The authors comment: “We should be curious about all the ways companion animals can potentially help us and embrace the opportunities provided by a greater appreciation of the impact of companion animals on our lives.
“It is perhaps ironic that in a world that seems to be increasingly encouraging the development of technologies to make our lives easier, an obvious answer to many of our problems may be literally staring us in the face (or sitting on our lap).”

To read the full article ‘Animal-assisted interventions: making better use of the human-animal bond’ in Veterinary Record go to

Inspiring the next generation of scientists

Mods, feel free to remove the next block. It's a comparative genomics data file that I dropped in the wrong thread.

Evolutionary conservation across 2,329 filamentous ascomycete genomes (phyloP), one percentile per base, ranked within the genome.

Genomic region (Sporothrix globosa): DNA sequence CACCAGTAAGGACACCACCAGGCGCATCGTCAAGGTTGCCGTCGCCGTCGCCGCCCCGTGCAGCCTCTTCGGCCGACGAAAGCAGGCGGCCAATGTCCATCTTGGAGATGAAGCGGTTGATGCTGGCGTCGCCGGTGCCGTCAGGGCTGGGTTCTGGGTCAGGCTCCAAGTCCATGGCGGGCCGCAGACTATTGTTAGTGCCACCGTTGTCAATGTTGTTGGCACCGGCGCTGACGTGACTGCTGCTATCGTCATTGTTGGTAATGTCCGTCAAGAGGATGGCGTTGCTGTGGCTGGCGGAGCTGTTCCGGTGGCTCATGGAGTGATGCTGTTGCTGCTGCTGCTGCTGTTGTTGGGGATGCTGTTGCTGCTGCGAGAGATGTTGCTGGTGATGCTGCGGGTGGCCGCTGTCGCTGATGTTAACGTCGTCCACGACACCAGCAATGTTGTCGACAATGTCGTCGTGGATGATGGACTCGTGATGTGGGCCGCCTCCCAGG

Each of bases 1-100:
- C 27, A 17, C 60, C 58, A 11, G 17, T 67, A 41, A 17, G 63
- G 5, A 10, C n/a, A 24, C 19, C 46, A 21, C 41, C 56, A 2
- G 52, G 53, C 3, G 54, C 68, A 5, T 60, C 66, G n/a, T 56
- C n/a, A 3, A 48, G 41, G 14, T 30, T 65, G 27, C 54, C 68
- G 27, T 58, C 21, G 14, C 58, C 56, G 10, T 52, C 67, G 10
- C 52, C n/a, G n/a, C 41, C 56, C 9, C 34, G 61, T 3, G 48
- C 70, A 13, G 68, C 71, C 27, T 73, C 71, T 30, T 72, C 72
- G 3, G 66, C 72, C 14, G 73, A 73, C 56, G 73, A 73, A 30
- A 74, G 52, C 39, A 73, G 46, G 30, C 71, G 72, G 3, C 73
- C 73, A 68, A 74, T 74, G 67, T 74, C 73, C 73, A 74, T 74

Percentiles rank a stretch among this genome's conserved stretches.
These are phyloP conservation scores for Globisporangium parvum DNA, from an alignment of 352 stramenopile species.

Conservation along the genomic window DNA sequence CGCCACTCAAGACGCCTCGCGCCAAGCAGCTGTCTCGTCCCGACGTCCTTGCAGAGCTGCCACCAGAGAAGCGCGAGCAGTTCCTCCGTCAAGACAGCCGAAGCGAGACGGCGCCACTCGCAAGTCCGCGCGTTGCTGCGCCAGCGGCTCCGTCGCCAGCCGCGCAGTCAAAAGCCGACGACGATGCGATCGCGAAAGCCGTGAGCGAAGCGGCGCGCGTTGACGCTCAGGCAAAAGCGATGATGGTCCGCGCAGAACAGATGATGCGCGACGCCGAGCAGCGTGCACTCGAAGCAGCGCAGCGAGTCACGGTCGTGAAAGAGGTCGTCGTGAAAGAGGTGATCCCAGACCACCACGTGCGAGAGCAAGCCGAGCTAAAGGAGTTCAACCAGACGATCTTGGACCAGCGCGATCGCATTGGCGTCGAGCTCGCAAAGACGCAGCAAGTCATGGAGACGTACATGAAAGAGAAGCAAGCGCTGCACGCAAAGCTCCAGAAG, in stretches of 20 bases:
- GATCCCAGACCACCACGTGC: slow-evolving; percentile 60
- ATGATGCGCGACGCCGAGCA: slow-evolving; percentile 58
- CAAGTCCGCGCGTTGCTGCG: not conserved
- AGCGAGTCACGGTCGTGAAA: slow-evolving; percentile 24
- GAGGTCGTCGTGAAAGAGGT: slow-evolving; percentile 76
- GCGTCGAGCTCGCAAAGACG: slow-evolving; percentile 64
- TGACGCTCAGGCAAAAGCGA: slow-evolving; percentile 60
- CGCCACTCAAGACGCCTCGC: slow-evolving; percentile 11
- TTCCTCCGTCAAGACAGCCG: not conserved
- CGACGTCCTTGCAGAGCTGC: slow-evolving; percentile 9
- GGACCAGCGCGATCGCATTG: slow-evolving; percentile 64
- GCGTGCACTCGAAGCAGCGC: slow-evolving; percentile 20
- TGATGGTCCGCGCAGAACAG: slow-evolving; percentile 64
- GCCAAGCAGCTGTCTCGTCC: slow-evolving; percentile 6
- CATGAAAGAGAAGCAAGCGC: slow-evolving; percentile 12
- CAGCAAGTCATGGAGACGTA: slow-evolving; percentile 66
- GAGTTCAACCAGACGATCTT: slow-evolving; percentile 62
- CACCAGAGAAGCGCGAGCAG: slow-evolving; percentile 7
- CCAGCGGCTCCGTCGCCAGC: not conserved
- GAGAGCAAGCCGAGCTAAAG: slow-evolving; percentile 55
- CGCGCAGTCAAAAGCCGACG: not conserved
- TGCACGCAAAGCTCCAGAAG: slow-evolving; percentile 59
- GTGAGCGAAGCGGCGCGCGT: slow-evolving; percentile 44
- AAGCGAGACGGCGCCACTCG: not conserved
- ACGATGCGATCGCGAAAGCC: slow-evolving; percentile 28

A giant planetarium, mock crime scene investigation, a special lecture by a TV wildlife expert and the chance to get up close with some reptiles are just some of the activities planned by the University of Lincoln as part of a national festival of science.

National Science and Engineering Week (NSEW) from 14th to 23rd March is a ten-day nationwide celebration of science, technology, engineering and maths, with events and activities aimed at people of all ages.

The University of Lincoln is opening its doors to the public, with a variety of activities on offer for anyone with an interest in science.

Organiser Dr Ciara Casey, from the School of Life Sciences, said: “The University of Lincoln has a world-class reputation for innovation and scientific enterprise. Our ever expanding College of Science is testament to the quality of academic research being undertaken in this area, and we are delighted to be a part of National Science and Engineering Week.”